PORNO CHIC: WHY SEX SELLS

Get your S&M on with @_namilia_ #bdsm #fashionshow ⭐️⭐️⭐️ #sex #runway #hellyes #sm #namilia #theuntitledmagazine @peoplesrevteam

A video posted by The Untitled Magazine (@theuntitledmagazine) on Sep 10, 2016 at 12:52pm PDT

We’ve always heard the phrase “sex sells,” but recently designers are taking that literally. Deemed by some as “porno chic”, collections aren’t just about sex appeal, but sex itself. Collections by Jeremy Scott, Alexander Wang, Hood by Air, and Namilia blatantly channeled bondage, BDSM, and PornHub.
From latex and leather materials, to metal chain embellishments, and even graphic tees and dresses with phrases such as “Rated X”, these shows were anything but discreet. They reject the “save a little for the imagination” mentality and embrace and celebrate sex.

Alexander Wang and Adam Selman’s more muted porn came in the form of button downs with tiny printed naked women as a print. Hood by Air featured phrases including “never trust a church girl” and vaseline covered hair. Granted the show itself was in sponsorship with PornHub, so it really was quite conservative given the derivatives. Jeremy Scott was perhaps the most “out there” porn inspiration headed by a man, with raunchy slogan tees, an abundance of fishnet, and a dress with a cutout in the middle strongly resembling a glory hole.

Jeremy Scot SS17 photographed by Getty Images.
Jeremy Scot SS17. Image courtesy of Getty.

Even as a proud feminist, these designs do not bother me. They bring up important conversations about the rise of the porn industry in the digital age, and the problems women face with this. The concept that women watch porn is only now becoming more commonplace, with articles published all the time now that analyze trends of women’s porn habits, as well as women discussing their first foray with porn.

Adam Selman chose his prints due to issues he was having with knockoffs. His tiny pornographic figures taunted mainstream labels, daring them to step out of their comfort zone with women’s sexuality.

These collections celebrate the fact that sexual conservatism is on the decline. That there is a market for such collections means freedom of sexual expression is on the rise. The epitome of this concept was the Namilia runway show. The brand’s first stand-alone show (they have previously presented on the VFILES runway and as part of Milk Made), was the most shocking of all the porno chic shows, and by far the most feminist powered.

namilia-invite

The show itself featured gimp masks, latex cone bras, leather straps, short ass-bearing chaps, and chains. But the most controversial aspect came in the form of its use of iconography, namely Donald Trump and Justin Bieber. Trump appeared in multiple pornographic scenes on a dress with “TAKE DOWN TRUMP” strewn across the breast. Bieber appears as a Christ figure on one dress, and the phrase “belieber” showed up on the crotch of a pair of leather, high waisted panties.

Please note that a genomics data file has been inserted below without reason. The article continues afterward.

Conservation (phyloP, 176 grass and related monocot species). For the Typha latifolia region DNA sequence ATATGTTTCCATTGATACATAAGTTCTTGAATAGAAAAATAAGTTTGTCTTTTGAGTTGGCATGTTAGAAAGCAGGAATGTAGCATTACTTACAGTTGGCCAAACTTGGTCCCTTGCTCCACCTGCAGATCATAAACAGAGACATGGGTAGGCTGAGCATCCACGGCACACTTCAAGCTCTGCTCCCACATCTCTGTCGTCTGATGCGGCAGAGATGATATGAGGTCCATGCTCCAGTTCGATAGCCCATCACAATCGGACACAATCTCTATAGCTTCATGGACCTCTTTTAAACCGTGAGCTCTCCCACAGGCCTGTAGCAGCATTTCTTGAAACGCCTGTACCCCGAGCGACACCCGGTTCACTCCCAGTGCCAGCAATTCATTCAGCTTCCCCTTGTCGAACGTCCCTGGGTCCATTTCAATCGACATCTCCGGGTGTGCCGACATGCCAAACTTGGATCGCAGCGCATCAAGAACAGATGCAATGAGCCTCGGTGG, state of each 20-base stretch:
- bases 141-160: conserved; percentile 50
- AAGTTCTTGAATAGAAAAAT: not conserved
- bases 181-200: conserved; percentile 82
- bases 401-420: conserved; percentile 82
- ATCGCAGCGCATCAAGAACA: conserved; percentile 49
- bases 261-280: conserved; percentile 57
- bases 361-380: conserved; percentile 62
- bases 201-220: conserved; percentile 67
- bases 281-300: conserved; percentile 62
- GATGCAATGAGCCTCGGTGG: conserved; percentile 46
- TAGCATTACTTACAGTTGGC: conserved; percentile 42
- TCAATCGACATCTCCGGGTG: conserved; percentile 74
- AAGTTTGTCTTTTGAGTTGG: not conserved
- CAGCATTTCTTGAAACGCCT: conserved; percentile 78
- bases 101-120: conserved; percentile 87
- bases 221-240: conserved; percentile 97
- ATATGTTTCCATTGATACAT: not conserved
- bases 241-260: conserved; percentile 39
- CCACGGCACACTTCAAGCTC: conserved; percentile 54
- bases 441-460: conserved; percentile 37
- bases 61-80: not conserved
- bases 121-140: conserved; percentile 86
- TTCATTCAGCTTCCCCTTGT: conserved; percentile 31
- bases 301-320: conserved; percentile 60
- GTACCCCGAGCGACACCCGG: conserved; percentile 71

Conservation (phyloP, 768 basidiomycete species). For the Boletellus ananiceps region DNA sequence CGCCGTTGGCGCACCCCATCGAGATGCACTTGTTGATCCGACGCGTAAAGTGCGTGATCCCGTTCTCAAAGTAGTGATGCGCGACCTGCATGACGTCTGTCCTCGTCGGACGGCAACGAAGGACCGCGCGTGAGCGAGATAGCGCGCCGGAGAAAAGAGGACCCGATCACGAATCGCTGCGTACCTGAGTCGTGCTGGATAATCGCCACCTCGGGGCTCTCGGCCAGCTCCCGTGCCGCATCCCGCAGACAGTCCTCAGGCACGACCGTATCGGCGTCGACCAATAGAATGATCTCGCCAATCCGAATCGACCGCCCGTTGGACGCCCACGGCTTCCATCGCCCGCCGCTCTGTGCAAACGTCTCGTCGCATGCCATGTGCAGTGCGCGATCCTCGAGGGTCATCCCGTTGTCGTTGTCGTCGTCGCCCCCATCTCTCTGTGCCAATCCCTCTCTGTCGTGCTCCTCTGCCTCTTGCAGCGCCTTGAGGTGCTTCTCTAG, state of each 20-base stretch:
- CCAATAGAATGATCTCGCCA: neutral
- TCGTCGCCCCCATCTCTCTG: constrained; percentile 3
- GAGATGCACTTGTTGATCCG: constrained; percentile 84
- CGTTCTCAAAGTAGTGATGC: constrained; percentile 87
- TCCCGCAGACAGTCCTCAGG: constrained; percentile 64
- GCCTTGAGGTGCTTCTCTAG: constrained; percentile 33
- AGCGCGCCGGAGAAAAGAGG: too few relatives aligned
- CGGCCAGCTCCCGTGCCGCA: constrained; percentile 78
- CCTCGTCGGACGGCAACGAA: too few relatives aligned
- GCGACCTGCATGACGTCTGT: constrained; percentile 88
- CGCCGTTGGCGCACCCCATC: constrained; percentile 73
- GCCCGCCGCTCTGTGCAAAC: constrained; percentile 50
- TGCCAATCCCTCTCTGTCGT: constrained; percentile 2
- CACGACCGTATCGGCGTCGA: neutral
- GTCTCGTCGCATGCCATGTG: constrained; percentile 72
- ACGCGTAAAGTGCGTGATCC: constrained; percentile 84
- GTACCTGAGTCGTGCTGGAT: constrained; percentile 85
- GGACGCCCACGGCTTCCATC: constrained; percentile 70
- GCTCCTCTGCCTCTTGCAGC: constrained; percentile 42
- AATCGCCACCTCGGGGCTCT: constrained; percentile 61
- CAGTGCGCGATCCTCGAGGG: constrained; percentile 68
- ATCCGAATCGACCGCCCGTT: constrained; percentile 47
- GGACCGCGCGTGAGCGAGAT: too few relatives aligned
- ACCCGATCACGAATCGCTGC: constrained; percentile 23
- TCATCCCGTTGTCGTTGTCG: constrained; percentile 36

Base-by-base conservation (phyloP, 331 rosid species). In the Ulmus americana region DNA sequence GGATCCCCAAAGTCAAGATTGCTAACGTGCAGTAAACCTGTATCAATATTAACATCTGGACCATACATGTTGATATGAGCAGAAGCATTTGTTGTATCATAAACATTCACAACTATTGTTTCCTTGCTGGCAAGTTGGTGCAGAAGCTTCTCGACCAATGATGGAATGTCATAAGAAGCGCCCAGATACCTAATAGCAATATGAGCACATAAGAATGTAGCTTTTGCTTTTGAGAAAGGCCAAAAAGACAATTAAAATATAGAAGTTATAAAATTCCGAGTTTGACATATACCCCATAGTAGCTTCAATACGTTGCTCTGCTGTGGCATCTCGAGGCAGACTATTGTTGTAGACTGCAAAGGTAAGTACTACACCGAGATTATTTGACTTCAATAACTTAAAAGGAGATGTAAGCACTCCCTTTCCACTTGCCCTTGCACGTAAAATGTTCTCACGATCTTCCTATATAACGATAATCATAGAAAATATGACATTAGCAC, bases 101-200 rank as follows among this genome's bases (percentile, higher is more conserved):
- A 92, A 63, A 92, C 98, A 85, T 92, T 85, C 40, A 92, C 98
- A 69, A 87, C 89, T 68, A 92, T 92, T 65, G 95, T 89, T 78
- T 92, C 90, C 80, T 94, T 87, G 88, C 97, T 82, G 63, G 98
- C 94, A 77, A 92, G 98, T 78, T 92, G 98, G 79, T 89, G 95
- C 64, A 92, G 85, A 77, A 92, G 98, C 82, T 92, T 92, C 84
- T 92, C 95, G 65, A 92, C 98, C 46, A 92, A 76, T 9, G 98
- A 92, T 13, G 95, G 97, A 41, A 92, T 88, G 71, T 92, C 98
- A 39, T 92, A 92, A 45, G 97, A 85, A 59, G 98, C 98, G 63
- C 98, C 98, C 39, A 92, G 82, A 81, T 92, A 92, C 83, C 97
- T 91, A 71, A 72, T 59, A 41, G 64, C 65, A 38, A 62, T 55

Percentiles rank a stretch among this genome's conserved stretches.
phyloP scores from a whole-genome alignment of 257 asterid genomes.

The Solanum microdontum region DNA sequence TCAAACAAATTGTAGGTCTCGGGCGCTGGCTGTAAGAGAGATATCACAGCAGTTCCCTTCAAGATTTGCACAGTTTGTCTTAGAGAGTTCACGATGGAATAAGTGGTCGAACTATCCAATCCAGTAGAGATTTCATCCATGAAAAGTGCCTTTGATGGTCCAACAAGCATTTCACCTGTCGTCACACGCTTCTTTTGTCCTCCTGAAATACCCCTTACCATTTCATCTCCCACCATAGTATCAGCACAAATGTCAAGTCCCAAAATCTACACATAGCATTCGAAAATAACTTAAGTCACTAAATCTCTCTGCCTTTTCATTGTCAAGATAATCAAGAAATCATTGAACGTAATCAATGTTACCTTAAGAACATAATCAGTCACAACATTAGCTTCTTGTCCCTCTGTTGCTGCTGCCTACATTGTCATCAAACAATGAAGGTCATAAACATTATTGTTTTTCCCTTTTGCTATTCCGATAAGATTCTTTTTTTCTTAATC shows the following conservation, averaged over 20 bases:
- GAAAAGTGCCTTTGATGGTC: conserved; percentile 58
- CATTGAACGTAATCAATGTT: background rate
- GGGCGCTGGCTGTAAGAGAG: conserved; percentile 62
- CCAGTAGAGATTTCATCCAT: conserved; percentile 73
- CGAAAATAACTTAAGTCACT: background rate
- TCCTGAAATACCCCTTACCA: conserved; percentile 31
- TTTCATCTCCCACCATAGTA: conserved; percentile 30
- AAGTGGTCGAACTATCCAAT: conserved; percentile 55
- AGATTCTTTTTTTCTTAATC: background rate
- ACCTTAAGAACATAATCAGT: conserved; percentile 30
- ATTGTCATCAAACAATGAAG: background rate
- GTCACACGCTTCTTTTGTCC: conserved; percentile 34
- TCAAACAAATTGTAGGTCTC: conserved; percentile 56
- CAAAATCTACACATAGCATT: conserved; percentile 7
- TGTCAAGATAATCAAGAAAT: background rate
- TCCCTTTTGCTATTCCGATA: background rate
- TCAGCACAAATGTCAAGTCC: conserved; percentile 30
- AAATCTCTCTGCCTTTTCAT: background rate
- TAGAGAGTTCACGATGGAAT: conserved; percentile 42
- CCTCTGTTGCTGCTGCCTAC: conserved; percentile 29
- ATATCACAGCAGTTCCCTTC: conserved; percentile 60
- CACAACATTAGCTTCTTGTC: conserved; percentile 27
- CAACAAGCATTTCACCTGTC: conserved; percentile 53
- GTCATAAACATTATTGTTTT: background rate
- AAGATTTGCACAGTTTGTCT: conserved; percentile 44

Hood by Air SS17 photographed by Getty Images.
Hood by Air SS17 photographed by Ben Sklar. Courtesy of The New York Times.

If spectators were expecting anything less, they should have paid closer attention to the Namilia manifesto, handed to them upon arrival. It read:

Visualization of the extreme power and madness of teenage fandom and turning boys into sexual playthings.
Reversing patriarchal society’s concept of female sexualization and objectification.
A mash up of hardcore fetish-wear, provocative slogans and NSFW visuals to create the true fashion activist.
-A celebration of the deviant and the freakish; reinterpreting the rebellious and sexual codes of punks and goths.
-Freeing yourself from the common rules of decency and letting your most inner fantasies run free.
-Take down Trump.

Close up of the prints at Adam Selman SS17. Photographed by Getty Images, courtesy of Elle.
Close up of the prints at Adam Selman SS17. Photographed by Getty Images, courtesy of Elle.

This brand brought the power behind the porno chic, and made sure everyone knew exactly what their point was: to question the sexual assignments still given to women at birth. The true fashion activist is right here, as these pieces are clearly more art than ready to wear. But that does not mean it is worth any less. Namilia proves porno chic is here to stay, if not in our wardrobe than in our society.

Politics influence fashion and our lives, and in these collections they all meet together. They reject further politicking over the female body. They reject the standard that porn is simply a male drive thing. They embrace women’s sexuality and pride in such. Most importantly, they are dominant this season, and aren’t going anywhere.

Namilia SS17 "You Are Just a Toy" photographed by Getty Images.
Namilia SS17 “You Are Just a Toy” photographed by Getty Images.

Article by Cassandra Gagnon for The Untitled Magazine

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